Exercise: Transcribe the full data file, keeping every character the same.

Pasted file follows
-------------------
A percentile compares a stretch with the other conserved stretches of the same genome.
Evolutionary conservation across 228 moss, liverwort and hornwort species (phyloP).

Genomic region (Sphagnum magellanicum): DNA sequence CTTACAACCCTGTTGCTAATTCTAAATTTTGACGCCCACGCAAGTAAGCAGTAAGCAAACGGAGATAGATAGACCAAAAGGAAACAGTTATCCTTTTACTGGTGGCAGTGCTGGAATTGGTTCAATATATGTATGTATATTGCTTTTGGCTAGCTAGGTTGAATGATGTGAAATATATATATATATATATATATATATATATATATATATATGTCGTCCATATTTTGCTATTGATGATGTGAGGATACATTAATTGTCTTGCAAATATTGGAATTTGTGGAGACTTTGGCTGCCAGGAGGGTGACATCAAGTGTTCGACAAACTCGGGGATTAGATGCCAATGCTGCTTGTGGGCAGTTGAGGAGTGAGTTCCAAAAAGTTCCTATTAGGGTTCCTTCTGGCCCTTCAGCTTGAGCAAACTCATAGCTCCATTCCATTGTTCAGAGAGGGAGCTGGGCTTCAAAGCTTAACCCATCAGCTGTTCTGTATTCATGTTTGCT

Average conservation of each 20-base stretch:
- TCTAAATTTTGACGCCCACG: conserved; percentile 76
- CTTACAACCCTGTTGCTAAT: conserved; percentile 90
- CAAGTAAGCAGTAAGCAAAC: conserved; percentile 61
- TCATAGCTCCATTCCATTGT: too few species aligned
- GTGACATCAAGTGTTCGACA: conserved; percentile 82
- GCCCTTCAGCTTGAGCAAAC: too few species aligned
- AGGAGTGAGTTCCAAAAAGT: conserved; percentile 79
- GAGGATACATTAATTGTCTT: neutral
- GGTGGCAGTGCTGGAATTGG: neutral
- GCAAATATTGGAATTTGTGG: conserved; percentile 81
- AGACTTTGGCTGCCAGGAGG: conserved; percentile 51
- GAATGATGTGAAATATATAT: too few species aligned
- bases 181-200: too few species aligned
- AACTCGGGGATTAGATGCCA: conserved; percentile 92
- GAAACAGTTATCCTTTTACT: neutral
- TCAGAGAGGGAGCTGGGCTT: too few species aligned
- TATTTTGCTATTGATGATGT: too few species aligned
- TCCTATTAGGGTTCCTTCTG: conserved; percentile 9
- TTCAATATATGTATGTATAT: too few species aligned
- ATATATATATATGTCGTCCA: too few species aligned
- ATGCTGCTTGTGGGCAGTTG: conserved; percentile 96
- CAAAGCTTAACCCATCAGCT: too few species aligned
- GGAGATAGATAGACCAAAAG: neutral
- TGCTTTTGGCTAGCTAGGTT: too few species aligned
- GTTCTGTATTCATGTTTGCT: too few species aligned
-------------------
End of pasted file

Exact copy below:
A percentile compares a stretch with the other conserved stretches of the same genome.
Evolutionary conservation across 228 moss, liverwort and hornwort species (phyloP).

Genomic region (Sphagnum magellanicum): DNA sequence CTTACAACCCTGTTGCTAATTCTAAATTTTGACGCCCACGCAAGTAAGCAGTAAGCAAACGGAGATAGATAGACCAAAAGGAAACAGTTATCCTTTTACTGGTGGCAGTGCTGGAATTGGTTCAATATATGTATGTATATTGCTTTTGGCTAGCTAGGTTGAATGATGTGAAATATATATATATATATATATATATATATATATATATATATGTCGTCCATATTTTGCTATTGATGATGTGAGGATACATTAATTGTCTTGCAAATATTGGAATTTGTGGAGACTTTGGCTGCCAGGAGGGTGACATCAAGTGTTCGACAAACTCGGGGATTAGATGCCAATGCTGCTTGTGGGCAGTTGAGGAGTGAGTTCCAAAAAGTTCCTATTAGGGTTCCTTCTGGCCCTTCAGCTTGAGCAAACTCATAGCTCCATTCCATTGTTCAGAGAGGGAGCTGGGCTTCAAAGCTTAACCCATCAGCTGTTCTGTATTCATGTTTGCT

Average conservation of each 20-base stretch:
- TCTAAATTTTGACGCCCACG: conserved; percentile 76
- CTTACAACCCTGTTGCTAAT: conserved; percentile 90
- CAAGTAAGCAGTAAGCAAAC: conserved; percentile 61
- TCATAGCTCCATTCCATTGT: too few species aligned
- GTGACATCAAGTGTTCGACA: conserved; percentile 82
- GCCCTTCAGCTTGAGCAAAC: too few species aligned
- AGGAGTGAGTTCCAAAAAGT: conserved; percentile 79
- GAGGATACATTAATTGTCTT: neutral
- GGTGGCAGTGCTGGAATTGG: neutral
- GCAAATATTGGAATTTGTGG: conserved; percentile 81
- AGACTTTGGCTGCCAGGAGG: conserved; percentile 51
- GAATGATGTGAAATATATAT: too few species aligned
- bases 181-200: too few species aligned
- AACTCGGGGATTAGATGCCA: conserved; percentile 92
- GAAACAGTTATCCTTTTACT: neutral
- TCAGAGAGGGAGCTGGGCTT: too few species aligned
- TATTTTGCTATTGATGATGT: too few species aligned
- TCCTATTAGGGTTCCTTCTG: conserved; percentile 9
- TTCAATATATGTATGTATAT: too few species aligned
- ATATATATATATGTCGTCCA: too few species aligned
- ATGCTGCTTGTGGGCAGTTG: conserved; percentile 96
- CAAAGCTTAACCCATCAGCT: too few species aligned
- GGAGATAGATAGACCAAAAG: neutral
- TGCTTTTGGCTAGCTAGGTT: too few species aligned
- GTTCTGTATTCATGTTTGCT: too few species aligned